There are also credible reports that human rights violations are taking place at U.S. ports of entry in the context of regular border crossing. Documented customs officer conduct shown to endanger life has been met with a dangerous lack of accountability. For example, customs officers at the San Ysidro port of entry near San Diego, California, are recorded on video in 2017 seemingly encouraging a 16-year-old boy to drink liquid methamphetamine from a bottle he was smuggling to prove it was apple juice; he died of an overdose while handcuffed to a gurney.[83] The officers were never disciplined, as CBP’s Office of Professional Responsibility “determined that no further action was warranted.”[84] In another case, border officers beat and Tased a handcuffed man, who suffered a heart attack and stopped breathing while being held face down with an agent kneeling on his back.[85] One million dollars in damages was awarded to the family, but the agents involved were not disciplined in any way.[86]

Unjustifiable Body Cavity Searches

U.S. Customs officers have conducted invasive and traumatizing body cavity searches without warrants or voluntary consent, in violation of CBP’s National Standards on Transport, Escort, Detention, and Search handbook. In many cases, these searches could not be justified for any law enforcement reason as they did not result in arrest, detention, or deportation, because no contraband was found through the searches. Medical personnel in hospitals have carried out procedures, including pelvic exams, anal and genital probing, X-rays, catheterization, and CT scans at the request of government officers, without a warrant or patient consent.[87] CBP does not release information about the number of body searches conducted by medical professionals at the request of CBP personnel which did not result in arrest, detention, or deportation.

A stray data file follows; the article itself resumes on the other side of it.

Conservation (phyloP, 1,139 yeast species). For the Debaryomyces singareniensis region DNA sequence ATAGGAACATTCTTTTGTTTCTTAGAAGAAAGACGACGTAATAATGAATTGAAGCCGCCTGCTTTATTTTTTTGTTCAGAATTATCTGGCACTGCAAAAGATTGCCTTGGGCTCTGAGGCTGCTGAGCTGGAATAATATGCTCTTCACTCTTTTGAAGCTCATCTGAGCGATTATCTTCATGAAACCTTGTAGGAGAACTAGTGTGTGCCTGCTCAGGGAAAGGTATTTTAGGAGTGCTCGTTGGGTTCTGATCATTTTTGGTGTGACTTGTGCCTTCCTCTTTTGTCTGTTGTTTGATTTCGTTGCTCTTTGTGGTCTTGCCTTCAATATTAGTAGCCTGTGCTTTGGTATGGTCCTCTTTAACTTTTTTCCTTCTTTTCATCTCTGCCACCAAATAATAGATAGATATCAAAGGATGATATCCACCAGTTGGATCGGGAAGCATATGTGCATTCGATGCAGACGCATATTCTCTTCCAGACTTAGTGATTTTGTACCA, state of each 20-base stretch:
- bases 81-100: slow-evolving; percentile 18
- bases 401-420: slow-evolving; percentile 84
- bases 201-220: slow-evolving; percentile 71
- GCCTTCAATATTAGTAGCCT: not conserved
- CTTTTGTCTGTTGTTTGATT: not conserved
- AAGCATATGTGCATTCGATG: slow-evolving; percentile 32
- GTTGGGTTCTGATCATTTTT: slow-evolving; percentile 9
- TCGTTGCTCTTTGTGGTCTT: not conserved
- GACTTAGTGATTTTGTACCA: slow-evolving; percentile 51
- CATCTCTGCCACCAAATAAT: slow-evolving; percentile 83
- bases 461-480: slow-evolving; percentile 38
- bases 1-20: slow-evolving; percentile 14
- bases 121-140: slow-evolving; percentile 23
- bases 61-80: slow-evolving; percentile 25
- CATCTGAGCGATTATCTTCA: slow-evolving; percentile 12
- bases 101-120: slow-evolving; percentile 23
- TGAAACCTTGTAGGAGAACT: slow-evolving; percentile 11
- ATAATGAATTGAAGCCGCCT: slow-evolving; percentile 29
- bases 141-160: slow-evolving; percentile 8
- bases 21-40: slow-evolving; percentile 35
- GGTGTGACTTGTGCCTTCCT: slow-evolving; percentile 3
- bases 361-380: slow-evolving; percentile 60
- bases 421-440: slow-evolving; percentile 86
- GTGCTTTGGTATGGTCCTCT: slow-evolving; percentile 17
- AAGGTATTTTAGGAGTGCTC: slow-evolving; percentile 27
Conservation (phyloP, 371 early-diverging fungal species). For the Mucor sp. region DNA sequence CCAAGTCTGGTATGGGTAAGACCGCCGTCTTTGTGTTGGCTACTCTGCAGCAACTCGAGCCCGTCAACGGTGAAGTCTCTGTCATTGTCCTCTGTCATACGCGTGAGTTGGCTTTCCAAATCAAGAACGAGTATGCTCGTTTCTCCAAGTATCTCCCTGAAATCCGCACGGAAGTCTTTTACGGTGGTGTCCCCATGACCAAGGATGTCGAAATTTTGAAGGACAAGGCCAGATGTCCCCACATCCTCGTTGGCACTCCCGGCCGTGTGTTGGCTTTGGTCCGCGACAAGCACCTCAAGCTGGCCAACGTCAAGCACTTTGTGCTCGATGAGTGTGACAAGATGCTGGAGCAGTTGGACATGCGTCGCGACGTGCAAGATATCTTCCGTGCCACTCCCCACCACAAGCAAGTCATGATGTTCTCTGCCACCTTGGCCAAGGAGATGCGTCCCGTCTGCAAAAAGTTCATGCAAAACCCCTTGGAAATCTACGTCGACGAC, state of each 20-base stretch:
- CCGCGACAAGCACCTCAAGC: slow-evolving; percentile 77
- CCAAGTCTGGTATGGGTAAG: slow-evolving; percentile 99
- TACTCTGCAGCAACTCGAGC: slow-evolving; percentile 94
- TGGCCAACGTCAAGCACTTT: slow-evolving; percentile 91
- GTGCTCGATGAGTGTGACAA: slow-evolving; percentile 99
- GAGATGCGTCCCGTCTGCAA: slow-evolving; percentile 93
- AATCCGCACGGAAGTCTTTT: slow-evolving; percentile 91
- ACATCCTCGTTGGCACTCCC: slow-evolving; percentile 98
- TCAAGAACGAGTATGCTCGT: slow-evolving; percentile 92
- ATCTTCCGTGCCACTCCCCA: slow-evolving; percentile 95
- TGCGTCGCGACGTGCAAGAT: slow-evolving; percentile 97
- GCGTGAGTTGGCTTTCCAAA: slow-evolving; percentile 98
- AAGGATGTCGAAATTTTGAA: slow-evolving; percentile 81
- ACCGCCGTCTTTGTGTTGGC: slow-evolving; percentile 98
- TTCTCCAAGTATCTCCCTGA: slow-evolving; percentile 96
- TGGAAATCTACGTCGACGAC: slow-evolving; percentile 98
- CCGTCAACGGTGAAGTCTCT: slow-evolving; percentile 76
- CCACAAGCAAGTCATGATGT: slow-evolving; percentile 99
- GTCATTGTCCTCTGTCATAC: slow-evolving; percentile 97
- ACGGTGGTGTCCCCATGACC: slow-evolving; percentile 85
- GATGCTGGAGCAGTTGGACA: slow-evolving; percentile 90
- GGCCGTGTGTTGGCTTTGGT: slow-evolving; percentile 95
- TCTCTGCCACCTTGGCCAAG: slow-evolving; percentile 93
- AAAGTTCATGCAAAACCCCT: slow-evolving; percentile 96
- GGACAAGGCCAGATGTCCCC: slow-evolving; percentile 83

The Center for Public Integrity has investigated 11 lawsuits that have been filed over body cavity searches since 2011, but emphasizes that these cases are likely to be significantly underreported due to the trauma experienced by the victims.[88] The involvement of medical personnel can lend a veneer of legitimacy to this violation of CBP guidelines and the right to bodily integrity, potentially further suppressing reporting. In one case reported in the media, a U.S. citizen of Mexican origin who was arrested without a warrant was subjected to a vaginal and rectal search using a speculum, followed by an X-ray and a full-body scan; she reports that the nurses told her to “calm down” and acted as if these invasive procedures were normal.[89] A journalist following the case filed a FOIA request and was informed that CBP has no information about drug searches not resulting in charges,[90] even though CBP’s National Standards handbook requires that all body cavity searches be documented in “appropriate electronic systems of record.”[91] In another case, a woman was tied to a bed with restraints; medical staff then stripped her naked, removed a tampon from her vagina, administered sedatives using an IV, catheterized her for urine collection, and put her through X-rays and abdominal and pelvic CT scans.[92] Cases investigated by the Center for Public Integrity have resulted in hefty financial settlements to the victims, which have allowed state agents to avoid incriminating testimony or criminal conviction.[93] Strategic litigation in previous cases mandated additional training on searches and Fourth Amendment law for Border Patrol agents and hospital staff. Trainings were conducted on the legal standards for body searches, which require informed consent or a warrant from a judge; however, violations continue to be reported.[94]